The corollary of Sweller et al’s view of how we learn is that in order to get novel information into long-term memory most effectively requires lots of rehearsal or practice, Moreover, once incorporated into long-term memory, it also needs to be made automatic.
Here, it is worth quoting Feltovich et al. on the value of practice:
Research on the effects of practice has found that the character of cognitive operations changes after even a couple of hours of practice on a typical laboratory task. Operations that are slow, serial and demand conscious attention become fast, less deliberate, and can run in parallel with other processes. [In the case of reading, this means that the reader is able to decode efficiently and fluently while simultaneously attending to meaning.]
With enough practice one can learn how to do several tasks at the same time. Behavioural studies of skill acquisition have demonstrated that automaticity is central to the development of expertise, and practice is the means to automaticity.’ Feltovich, et al, ‘Studies of Expertise from Psychological Perspectives’, in K. Anders Ericsson et al, Eds, (2006), The Cambridge Handbook of Expertise and Expert Performance, CUP, p.53.
Developing cognitive schemas depends on the ability of the individual to process novel information and integrate it into an ever more sophisticated model and this is precisely where the teacher comes in: the ease with which novel information is processed in order to create schemas in long-term memory is highly dependent on how it is presented (by the teacher).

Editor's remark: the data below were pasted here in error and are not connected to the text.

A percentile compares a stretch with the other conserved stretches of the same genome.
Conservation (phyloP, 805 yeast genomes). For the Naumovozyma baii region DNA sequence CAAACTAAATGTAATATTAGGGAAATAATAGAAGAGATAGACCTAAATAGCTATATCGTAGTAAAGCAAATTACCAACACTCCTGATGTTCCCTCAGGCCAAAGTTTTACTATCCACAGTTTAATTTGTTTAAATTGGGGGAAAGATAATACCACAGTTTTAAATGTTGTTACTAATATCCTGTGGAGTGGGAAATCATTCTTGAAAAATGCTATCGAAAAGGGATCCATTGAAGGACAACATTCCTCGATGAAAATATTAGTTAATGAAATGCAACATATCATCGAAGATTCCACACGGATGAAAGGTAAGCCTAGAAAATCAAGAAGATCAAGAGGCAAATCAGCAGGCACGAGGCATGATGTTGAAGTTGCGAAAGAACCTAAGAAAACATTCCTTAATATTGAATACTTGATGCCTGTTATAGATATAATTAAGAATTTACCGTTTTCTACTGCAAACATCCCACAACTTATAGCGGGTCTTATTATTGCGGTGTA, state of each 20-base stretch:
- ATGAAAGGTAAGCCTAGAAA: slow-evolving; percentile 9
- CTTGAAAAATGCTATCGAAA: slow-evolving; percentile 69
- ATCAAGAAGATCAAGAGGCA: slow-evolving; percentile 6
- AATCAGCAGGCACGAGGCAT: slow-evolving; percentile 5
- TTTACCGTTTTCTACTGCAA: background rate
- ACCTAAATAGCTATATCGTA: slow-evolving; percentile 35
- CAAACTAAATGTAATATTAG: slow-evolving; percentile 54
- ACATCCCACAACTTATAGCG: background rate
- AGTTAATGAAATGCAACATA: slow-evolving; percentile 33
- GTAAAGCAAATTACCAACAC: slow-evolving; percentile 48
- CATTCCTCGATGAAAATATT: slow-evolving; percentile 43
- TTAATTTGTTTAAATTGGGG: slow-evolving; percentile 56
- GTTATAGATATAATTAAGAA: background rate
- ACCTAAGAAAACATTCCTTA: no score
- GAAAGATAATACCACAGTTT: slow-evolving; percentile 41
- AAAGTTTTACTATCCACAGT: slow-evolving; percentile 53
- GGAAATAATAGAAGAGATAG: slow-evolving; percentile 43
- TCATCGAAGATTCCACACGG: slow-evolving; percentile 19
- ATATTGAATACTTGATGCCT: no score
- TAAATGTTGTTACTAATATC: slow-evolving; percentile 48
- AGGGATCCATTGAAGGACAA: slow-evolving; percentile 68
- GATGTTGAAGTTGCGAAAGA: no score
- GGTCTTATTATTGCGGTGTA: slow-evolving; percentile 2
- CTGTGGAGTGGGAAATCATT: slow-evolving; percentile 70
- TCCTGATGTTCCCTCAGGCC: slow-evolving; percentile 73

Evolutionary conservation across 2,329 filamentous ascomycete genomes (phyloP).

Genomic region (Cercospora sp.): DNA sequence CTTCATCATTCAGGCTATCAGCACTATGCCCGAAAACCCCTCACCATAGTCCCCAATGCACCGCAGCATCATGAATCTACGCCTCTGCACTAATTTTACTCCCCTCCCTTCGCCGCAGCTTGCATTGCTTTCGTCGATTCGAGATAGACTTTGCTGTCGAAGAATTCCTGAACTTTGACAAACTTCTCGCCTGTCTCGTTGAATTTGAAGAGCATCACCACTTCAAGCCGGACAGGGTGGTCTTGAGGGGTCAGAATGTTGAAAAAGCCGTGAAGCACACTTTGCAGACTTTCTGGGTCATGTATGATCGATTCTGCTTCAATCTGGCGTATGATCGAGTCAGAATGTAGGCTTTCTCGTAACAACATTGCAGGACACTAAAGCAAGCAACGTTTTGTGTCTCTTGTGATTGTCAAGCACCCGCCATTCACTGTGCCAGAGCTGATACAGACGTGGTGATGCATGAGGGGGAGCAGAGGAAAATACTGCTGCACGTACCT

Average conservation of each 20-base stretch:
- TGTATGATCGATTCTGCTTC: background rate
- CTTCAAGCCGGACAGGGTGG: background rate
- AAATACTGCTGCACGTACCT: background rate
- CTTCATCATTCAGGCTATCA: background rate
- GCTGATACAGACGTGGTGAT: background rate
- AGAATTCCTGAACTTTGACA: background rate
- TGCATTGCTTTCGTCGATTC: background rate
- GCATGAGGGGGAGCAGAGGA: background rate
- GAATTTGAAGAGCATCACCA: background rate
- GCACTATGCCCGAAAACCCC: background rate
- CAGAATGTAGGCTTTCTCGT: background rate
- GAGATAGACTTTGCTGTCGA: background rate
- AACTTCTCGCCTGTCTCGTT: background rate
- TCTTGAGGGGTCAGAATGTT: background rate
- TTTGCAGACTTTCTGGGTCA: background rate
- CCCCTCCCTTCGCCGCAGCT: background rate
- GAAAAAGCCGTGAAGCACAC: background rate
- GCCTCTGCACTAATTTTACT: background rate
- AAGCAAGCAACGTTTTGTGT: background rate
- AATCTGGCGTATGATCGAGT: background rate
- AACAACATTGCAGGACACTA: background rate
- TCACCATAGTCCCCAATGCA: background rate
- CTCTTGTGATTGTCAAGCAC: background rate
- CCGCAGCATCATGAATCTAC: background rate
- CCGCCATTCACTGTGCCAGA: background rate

This raises another problem for us: it isn’t just that there is information which needs to be taught; the manner in which it is mediated is also an important factor. Sweller and his colleagues refer to the ‘what we have to learn’ as the ‘intrinsic cognitive load’; the way in which it is conveyed they refer to as ‘extraneous cognitive load’. Extraneous cognitive load is, in the word of van Meriënboer, ‘not necessary for learning (schemata construction and automation)’.
Now, the problem with many instructional procedures is that if the extraneous cognitive load is too great, intrinsic cognitive load cannot be absorbed into working memory and thence into long-term memory. At the risk of another analogy, do we go for the Model T Ford as our conveyance, or do we decide on the gaudiest of stretch limos, fully equipped with all the latest, distracting gizmos?
The fact is that the more the conveyance intrudes on the learning process, the greater the imposition on working memory and the less likely that what we want children (or anyone for that matter) to learn will be learnt.
This is why what you want is a Model T template, simple and direct, and not the stretch limo. For the purpose of instructional design and efficacy of method, lesson templates need to be consistent. The pupils quickly get used to the conveyance and can then attend to the addition of new content.
The next post will show the kinds of cognitive impositions we are making when we teach word building activities to young children who are just beginning to learn to read.